During the 1820s, the Louisville & Portland Canal was completed, and as the city developed, so did the George Keats’s sawmill venture. He expanded into property development, ultimately involving over thirty-five developments along Louisville’s Main and Jefferson Streets. Always working with partners, including Daniel Smith and John J. Jacob, Keats culminated his building activities with the Louisville Hotel, built in 1835. He built a large home on the Jacobs' lot off Walnut Street, dubbed the “Englishman’s Palace.”
The Keatses arrived in America as nominal Anglicans, but later joined the nascent Unitarian church, hosting its young leader James Freeman Clarke for a year in his household. At the same time he befriended the irascible newspaper editor, George Dennison Prentice.
Although the Keats circle of London friends were liberals who abhorred slavery, George was obliged to hire slaves in his mill, due to the lack of available white labor. He eventually owned three household slaves. His political views shifted towards Whiggery, especially anti-Jackson. In 1841, Keats completed his assimilation into Louisville’s establishment by winning election to the City Council.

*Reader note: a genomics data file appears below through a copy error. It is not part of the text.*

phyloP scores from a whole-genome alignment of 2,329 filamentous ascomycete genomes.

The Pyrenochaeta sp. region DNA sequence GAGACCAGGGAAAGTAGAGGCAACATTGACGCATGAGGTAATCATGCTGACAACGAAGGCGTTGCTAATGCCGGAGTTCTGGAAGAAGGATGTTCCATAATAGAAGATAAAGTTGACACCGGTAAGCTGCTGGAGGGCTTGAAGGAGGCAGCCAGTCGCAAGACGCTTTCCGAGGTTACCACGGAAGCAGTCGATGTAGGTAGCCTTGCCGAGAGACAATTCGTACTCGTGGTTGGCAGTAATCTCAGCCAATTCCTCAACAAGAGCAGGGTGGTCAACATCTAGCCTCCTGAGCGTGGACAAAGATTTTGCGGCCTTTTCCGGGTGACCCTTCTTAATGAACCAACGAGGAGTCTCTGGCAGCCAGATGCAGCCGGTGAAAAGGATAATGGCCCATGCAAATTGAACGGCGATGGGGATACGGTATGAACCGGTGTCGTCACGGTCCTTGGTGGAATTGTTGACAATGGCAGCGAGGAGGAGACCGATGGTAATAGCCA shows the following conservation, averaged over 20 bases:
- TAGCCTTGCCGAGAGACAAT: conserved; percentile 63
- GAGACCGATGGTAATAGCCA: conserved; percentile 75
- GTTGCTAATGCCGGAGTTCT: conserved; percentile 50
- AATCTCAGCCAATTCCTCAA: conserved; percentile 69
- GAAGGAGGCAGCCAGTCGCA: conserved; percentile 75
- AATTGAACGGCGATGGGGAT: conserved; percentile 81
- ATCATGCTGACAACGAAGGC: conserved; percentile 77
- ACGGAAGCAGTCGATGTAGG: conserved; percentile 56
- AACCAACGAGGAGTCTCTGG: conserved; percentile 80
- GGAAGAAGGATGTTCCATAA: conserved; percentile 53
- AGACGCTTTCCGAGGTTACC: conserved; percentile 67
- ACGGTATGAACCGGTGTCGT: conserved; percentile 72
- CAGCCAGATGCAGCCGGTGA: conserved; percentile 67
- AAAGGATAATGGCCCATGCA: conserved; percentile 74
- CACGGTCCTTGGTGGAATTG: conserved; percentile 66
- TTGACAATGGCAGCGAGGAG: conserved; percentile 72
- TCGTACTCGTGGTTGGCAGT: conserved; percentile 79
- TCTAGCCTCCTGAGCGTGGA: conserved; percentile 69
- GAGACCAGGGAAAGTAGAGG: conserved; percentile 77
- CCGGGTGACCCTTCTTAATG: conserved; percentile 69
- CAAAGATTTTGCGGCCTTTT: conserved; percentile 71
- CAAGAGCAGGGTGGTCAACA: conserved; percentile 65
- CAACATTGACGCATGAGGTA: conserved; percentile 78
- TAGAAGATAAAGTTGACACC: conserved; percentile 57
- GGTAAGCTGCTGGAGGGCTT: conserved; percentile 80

Keats endorsed the notes of friends, including Thomas W. Bakewell, who had committed to build a large passenger steamboat. Caught up in the Panic of 1837, Bakewell defaulted, leaving Keats to reimburse the Portland Dry Dock Co. Keats liquidated his holdings to do so, but before he could restore his finances, he succumbed to a gastrointestinal ailment, dying on Christmas Eve 1841. His extensive library included many of John Keats’s best letters, as well as Audubon’s Ornithology, which would fetch over $1 million in contemporary dollars. Keats is now buried in Louisville’s Cave Hill Cemetery.
Georgiana Keats married John Jeffrey (2 June 1817 – 15 February 1881), twenty years her junior, in 1843, moving with him to Cincinnati, Ohio and to Lexington, Kentucky, where she died. The Keats eight children included –